1. Preheat oven to 300 degrees F (150 degrees C) and line the bottom of a large baking pan with a damp kitchen cloth.
    2. Bring a large pot of water to boil.
    3. In the meantime, combine cream, 1/4 cup sugar and salt in saucepan over medium heat. Stir occasionally 4 to 5 minutes, until steam rises.
    4. In a medium bowl, beat egg yolks and vanilla until smooth. Pour hot cream into yolks, a little at a time, stirring constantly, until all cream is incorporated. Pour mixture into four 6 oz. ramekins.
    5. Place ramekins on towel in baking dish, and place dish on oven rack. Pour the boiling water into dish to halfway up the sides of the ramekins. Cover whole pan loosely with foil.
    6. Bake 25 to 30 minutes in the preheated oven, until custard is just set. Chill ramekins in refrigerator 4 to 6 hours.
    7. Before serving, sprinkle 1 tablespoon sugar over each custard. Use a kitchen torch or oven broiler to brown top, 2 to 3 minutes.

    Crumb Cake Cupcakes

    My boyfriend loves coffee cake. However, the term "coffee cake" did not return results that I hoped for. I believe crumb cake is the correct term. If there is a difference between coffee cake and crumb cake, I don't know what it is. If you know it, please tell me!

    I decided to make a traditional crumb cake into crumb cupcakes for the ease of not having to cut the cake into perfect squares. I'm a lil OCD about cutting the perfect square. So to prevent myself from going crazy trying to cut perfect 3 x 3 in squares, cupcake form is the perfect solution!

    French Onion Soup

    Soup of the day: French Onion Soup. This soup was approved by my boyfriend, which makes me feel like a chef! =] It was a very simple soup to make, although I found the Gruyere cheese a little pricey. It was $22/lb. I got half a pound, which was enough for several ramekins servings!

    So without further delay, the recipe:


    • 1/2 cup unsalted butter
    • 4 onions, sliced
    • 2 garlic cloves, chopped
    • 2 bay leaves
    • 2 fresh thyme sprigs
    • Kosher salt and freshly ground black pepper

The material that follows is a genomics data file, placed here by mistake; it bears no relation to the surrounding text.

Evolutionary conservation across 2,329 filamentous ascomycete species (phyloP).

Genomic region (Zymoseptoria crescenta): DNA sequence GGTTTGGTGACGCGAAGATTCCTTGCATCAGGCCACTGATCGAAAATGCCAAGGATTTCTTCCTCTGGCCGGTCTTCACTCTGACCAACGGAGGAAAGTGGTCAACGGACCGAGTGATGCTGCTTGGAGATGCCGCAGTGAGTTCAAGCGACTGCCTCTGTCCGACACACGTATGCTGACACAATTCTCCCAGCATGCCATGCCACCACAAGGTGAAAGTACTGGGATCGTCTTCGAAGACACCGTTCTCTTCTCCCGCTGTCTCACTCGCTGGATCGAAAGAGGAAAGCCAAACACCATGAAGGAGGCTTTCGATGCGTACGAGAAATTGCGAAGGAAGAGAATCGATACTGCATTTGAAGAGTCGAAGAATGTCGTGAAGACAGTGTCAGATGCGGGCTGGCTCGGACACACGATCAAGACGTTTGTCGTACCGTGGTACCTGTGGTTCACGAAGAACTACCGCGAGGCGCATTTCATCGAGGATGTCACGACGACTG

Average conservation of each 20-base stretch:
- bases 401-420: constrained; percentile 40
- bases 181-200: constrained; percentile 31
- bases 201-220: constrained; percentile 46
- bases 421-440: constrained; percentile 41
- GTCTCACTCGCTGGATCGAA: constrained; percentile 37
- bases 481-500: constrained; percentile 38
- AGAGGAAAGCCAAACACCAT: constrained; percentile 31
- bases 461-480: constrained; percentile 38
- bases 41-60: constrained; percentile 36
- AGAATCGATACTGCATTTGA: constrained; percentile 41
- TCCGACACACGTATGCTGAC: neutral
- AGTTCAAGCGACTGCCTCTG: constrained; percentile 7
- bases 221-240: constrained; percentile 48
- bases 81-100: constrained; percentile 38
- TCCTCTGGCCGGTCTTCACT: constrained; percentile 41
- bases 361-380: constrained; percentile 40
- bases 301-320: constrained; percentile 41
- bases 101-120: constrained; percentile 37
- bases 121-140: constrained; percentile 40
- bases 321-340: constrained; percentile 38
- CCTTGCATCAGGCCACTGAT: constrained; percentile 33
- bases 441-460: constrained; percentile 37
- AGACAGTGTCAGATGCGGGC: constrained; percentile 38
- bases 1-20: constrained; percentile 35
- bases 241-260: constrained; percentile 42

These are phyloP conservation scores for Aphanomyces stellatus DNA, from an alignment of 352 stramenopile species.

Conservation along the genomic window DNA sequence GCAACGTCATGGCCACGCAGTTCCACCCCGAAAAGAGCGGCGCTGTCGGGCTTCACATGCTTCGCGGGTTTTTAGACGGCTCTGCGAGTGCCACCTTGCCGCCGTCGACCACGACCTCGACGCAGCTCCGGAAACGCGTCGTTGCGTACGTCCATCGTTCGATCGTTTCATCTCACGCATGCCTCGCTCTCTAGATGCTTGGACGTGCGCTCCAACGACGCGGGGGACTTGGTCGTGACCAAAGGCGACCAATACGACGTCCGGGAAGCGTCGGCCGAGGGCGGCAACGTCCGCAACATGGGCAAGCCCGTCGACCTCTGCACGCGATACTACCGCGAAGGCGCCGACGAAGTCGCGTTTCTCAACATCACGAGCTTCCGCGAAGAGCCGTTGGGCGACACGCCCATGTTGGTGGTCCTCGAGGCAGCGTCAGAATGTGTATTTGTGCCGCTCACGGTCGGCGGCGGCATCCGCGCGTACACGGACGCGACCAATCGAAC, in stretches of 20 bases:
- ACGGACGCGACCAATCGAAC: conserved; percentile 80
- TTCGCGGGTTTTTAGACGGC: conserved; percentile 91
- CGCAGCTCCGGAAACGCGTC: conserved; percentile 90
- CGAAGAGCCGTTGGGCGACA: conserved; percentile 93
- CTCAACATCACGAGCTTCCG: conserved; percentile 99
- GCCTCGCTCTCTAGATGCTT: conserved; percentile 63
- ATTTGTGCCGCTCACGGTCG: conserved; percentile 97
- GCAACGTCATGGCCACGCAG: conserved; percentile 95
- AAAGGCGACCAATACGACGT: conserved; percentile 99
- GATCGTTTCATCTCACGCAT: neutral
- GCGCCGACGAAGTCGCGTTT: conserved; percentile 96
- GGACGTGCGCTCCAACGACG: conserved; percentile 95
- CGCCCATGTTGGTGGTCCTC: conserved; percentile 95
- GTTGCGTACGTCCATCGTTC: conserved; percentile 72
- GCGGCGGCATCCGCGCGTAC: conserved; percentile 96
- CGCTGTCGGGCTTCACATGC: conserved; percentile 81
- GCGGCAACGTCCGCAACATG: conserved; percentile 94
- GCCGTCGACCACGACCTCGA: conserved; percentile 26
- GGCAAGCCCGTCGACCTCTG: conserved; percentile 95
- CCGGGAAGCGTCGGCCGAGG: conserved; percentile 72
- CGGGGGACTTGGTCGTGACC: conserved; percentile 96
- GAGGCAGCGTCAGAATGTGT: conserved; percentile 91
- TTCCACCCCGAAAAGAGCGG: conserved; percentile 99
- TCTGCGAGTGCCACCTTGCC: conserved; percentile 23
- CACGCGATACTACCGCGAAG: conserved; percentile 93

• 1 cup red wine, about 1/2 bottle
    • 3 heaping tablespoons all-purpose flour
    • 2 quarts beef broth
    • 1 baguette, sliced
    • 1/2 pound grated Gruyere


    Melt the stick of butter in a large pot over medium heat. Add the onions, garlic, bay leaves, thyme, and salt and pepper and cook until the onions are very soft and caramelized, about 25 minutes. Add the wine, bring to a boil, reduce the heat and simmer until the wine has evaporated and the onions are dry, about 5 minutes. Discard the bay leaves and thyme sprigs. Dust the onions with the flour and give them a stir. Turn the heat down to medium low so the flour doesn't burn, and cook for 10 minutes to cook out the raw flour taste. Now add the beef broth, bring the soup back to a simmer, and cook for 10 minutes. Season, to taste, with salt and pepper.
    When you're ready to eat, preheat the broiler. Arrange the baguette slices on a baking sheet in a single layer. Sprinkle the slices with the Gruyere and broil until bubbly and golden brown, 3 to 5 minutes.
    Ladle the soup in bowls and float several of the Gruyere croutons on top.
    Alternative method: Ladle the soup into bowls, top each with 2 slices of bread and top with cheese. Put the bowls into the oven to toast the bread and melt the cheese.


    I wanted to make palmiers ever since I tasted one when I was a child. I never knew the name of this sweet flaky dessert, so I was never able to look up a recipe. Today, I saw a palmier recipe posted on a food site, I immediately clicked it and started baking. I altered the recipe a little bit to fit my taste. This was a very simple and easy dessert to make! =]


    2 cups granulated sugar
    2 sheets puff pastry, defrosted 

    Preheat the oven to 450 degrees F.

    Pour 1 cup of the sugar on a flat surface such as wooden board or marble. Unfold each sheet of puff pastry onto the sugar and pour 1/2 cup of the sugar mixture on top, spreading it evenly on the puff pastry. This is not about sprinkling, it's about an even covering of sugar. With a rolling pin, roll the dough until it's 13 by 13-inches square and the sugar is pressed into the puff pastry on top and bottom. Fold the sides of the square towards the center so they go halfway to the middle.

    Fold them again so the two folds meet exactly at the middle of the dough.

    Then fold 1 half over the other half as though closing a book.You will have 6 layers.
    Slice the dough into 3/8-inch slices and place the slices, cut side up, on baking sheets lined with parchment paper. Place the second sheet of pastry on the sugared board, sprinkle with the remaining 1/2 cup of sugar, and continue as above. (There will be quite a bit of sugar left over on the board.) Slice and arrange on baking sheets lined with parchment.

    Bake the cookies for 6 minutes until caramelized and brown on the bottom, then turn with a spatula and bake another 3 to 5 minutes, until caramelized on the other side. Transfer to a baking rack to cool.